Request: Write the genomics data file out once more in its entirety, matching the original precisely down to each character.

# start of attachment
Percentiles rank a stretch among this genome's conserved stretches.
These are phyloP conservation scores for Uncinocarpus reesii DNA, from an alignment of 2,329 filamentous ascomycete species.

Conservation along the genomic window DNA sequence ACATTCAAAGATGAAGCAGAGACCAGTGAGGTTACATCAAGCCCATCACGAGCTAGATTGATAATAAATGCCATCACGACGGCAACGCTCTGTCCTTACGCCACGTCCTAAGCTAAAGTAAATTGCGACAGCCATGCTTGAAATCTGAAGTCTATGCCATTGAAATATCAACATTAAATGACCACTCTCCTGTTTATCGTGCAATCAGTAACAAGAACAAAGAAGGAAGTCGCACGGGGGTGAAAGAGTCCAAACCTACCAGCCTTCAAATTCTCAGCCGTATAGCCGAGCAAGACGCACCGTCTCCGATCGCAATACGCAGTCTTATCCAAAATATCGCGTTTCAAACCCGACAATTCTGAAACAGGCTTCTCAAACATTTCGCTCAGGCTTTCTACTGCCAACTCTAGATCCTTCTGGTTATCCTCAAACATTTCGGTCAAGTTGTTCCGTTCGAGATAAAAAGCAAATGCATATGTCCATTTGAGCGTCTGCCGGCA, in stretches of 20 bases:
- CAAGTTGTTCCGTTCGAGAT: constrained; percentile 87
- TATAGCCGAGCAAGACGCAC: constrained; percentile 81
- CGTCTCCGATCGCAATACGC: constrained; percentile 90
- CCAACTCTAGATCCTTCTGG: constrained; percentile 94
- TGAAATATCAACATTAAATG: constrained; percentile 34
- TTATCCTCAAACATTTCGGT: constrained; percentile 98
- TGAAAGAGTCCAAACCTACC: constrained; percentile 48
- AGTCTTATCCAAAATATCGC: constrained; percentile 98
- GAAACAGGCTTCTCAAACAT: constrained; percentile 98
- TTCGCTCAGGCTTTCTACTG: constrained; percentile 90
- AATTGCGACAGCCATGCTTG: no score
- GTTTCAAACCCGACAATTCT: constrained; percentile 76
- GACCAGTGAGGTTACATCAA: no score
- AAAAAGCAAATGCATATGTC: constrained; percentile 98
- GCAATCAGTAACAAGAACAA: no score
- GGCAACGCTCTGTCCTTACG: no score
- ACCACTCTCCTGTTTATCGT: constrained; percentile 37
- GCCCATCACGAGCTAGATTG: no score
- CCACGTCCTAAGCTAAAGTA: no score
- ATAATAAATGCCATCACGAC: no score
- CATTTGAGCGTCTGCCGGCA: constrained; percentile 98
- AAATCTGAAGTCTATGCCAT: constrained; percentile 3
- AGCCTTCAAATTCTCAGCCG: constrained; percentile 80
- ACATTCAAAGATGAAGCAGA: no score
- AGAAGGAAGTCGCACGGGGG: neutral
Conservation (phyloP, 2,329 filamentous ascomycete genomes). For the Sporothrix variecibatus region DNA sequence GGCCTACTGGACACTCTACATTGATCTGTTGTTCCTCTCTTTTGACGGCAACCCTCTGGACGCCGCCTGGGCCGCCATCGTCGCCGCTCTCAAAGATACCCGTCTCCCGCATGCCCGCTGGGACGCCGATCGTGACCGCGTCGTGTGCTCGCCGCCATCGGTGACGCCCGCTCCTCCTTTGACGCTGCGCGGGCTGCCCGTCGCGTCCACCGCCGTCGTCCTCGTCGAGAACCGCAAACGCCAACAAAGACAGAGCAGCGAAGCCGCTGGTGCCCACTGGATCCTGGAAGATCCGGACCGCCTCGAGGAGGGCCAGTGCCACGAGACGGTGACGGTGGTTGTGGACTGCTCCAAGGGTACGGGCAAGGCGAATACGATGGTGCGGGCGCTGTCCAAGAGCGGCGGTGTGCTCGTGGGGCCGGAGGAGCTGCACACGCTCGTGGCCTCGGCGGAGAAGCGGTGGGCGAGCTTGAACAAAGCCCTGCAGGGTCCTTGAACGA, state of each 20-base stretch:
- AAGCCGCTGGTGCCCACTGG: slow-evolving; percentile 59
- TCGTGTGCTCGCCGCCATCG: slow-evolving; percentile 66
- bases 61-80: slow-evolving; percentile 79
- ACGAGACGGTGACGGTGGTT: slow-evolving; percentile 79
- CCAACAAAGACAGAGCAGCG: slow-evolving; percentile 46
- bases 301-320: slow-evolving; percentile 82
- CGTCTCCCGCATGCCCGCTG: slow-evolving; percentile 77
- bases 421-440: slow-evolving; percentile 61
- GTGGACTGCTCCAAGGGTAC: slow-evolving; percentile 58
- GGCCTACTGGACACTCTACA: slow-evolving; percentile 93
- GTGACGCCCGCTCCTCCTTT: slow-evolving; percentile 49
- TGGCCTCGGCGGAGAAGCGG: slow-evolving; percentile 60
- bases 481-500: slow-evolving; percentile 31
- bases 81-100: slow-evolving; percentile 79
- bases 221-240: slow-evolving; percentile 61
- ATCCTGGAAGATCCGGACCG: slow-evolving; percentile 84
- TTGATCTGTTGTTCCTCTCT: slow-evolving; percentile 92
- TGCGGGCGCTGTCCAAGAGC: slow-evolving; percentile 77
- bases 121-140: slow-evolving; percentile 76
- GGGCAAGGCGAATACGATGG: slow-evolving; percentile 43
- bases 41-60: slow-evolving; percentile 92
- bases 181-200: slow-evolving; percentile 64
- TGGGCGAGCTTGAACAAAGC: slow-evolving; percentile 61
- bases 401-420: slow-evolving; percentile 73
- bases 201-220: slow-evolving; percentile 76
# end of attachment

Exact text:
Percentiles rank a stretch among this genome's conserved stretches.
These are phyloP conservation scores for Uncinocarpus reesii DNA, from an alignment of 2,329 filamentous ascomycete species.

Conservation along the genomic window DNA sequence ACATTCAAAGATGAAGCAGAGACCAGTGAGGTTACATCAAGCCCATCACGAGCTAGATTGATAATAAATGCCATCACGACGGCAACGCTCTGTCCTTACGCCACGTCCTAAGCTAAAGTAAATTGCGACAGCCATGCTTGAAATCTGAAGTCTATGCCATTGAAATATCAACATTAAATGACCACTCTCCTGTTTATCGTGCAATCAGTAACAAGAACAAAGAAGGAAGTCGCACGGGGGTGAAAGAGTCCAAACCTACCAGCCTTCAAATTCTCAGCCGTATAGCCGAGCAAGACGCACCGTCTCCGATCGCAATACGCAGTCTTATCCAAAATATCGCGTTTCAAACCCGACAATTCTGAAACAGGCTTCTCAAACATTTCGCTCAGGCTTTCTACTGCCAACTCTAGATCCTTCTGGTTATCCTCAAACATTTCGGTCAAGTTGTTCCGTTCGAGATAAAAAGCAAATGCATATGTCCATTTGAGCGTCTGCCGGCA, in stretches of 20 bases:
- CAAGTTGTTCCGTTCGAGAT: constrained; percentile 87
- TATAGCCGAGCAAGACGCAC: constrained; percentile 81
- CGTCTCCGATCGCAATACGC: constrained; percentile 90
- CCAACTCTAGATCCTTCTGG: constrained; percentile 94
- TGAAATATCAACATTAAATG: constrained; percentile 34
- TTATCCTCAAACATTTCGGT: constrained; percentile 98
- TGAAAGAGTCCAAACCTACC: constrained; percentile 48
- AGTCTTATCCAAAATATCGC: constrained; percentile 98
- GAAACAGGCTTCTCAAACAT: constrained; percentile 98
- TTCGCTCAGGCTTTCTACTG: constrained; percentile 90
- AATTGCGACAGCCATGCTTG: no score
- GTTTCAAACCCGACAATTCT: constrained; percentile 76
- GACCAGTGAGGTTACATCAA: no score
- AAAAAGCAAATGCATATGTC: constrained; percentile 98
- GCAATCAGTAACAAGAACAA: no score
- GGCAACGCTCTGTCCTTACG: no score
- ACCACTCTCCTGTTTATCGT: constrained; percentile 37
- GCCCATCACGAGCTAGATTG: no score
- CCACGTCCTAAGCTAAAGTA: no score
- ATAATAAATGCCATCACGAC: no score
- CATTTGAGCGTCTGCCGGCA: constrained; percentile 98
- AAATCTGAAGTCTATGCCAT: constrained; percentile 3
- AGCCTTCAAATTCTCAGCCG: constrained; percentile 80
- ACATTCAAAGATGAAGCAGA: no score
- AGAAGGAAGTCGCACGGGGG: neutral
Conservation (phyloP, 2,329 filamentous ascomycete genomes). For the Sporothrix variecibatus region DNA sequence GGCCTACTGGACACTCTACATTGATCTGTTGTTCCTCTCTTTTGACGGCAACCCTCTGGACGCCGCCTGGGCCGCCATCGTCGCCGCTCTCAAAGATACCCGTCTCCCGCATGCCCGCTGGGACGCCGATCGTGACCGCGTCGTGTGCTCGCCGCCATCGGTGACGCCCGCTCCTCCTTTGACGCTGCGCGGGCTGCCCGTCGCGTCCACCGCCGTCGTCCTCGTCGAGAACCGCAAACGCCAACAAAGACAGAGCAGCGAAGCCGCTGGTGCCCACTGGATCCTGGAAGATCCGGACCGCCTCGAGGAGGGCCAGTGCCACGAGACGGTGACGGTGGTTGTGGACTGCTCCAAGGGTACGGGCAAGGCGAATACGATGGTGCGGGCGCTGTCCAAGAGCGGCGGTGTGCTCGTGGGGCCGGAGGAGCTGCACACGCTCGTGGCCTCGGCGGAGAAGCGGTGGGCGAGCTTGAACAAAGCCCTGCAGGGTCCTTGAACGA, state of each 20-base stretch:
- AAGCCGCTGGTGCCCACTGG: slow-evolving; percentile 59
- TCGTGTGCTCGCCGCCATCG: slow-evolving; percentile 66
- bases 61-80: slow-evolving; percentile 79
- ACGAGACGGTGACGGTGGTT: slow-evolving; percentile 79
- CCAACAAAGACAGAGCAGCG: slow-evolving; percentile 46
- bases 301-320: slow-evolving; percentile 82
- CGTCTCCCGCATGCCCGCTG: slow-evolving; percentile 77
- bases 421-440: slow-evolving; percentile 61
- GTGGACTGCTCCAAGGGTAC: slow-evolving; percentile 58
- GGCCTACTGGACACTCTACA: slow-evolving; percentile 93
- GTGACGCCCGCTCCTCCTTT: slow-evolving; percentile 49
- TGGCCTCGGCGGAGAAGCGG: slow-evolving; percentile 60
- bases 481-500: slow-evolving; percentile 31
- bases 81-100: slow-evolving; percentile 79
- bases 221-240: slow-evolving; percentile 61
- ATCCTGGAAGATCCGGACCG: slow-evolving; percentile 84
- TTGATCTGTTGTTCCTCTCT: slow-evolving; percentile 92
- TGCGGGCGCTGTCCAAGAGC: slow-evolving; percentile 77
- bases 121-140: slow-evolving; percentile 76
- GGGCAAGGCGAATACGATGG: slow-evolving; percentile 43
- bases 41-60: slow-evolving; percentile 92
- bases 181-200: slow-evolving; percentile 64
- TGGGCGAGCTTGAACAAAGC: slow-evolving; percentile 61
- bases 401-420: slow-evolving; percentile 73
- bases 201-220: slow-evolving; percentile 76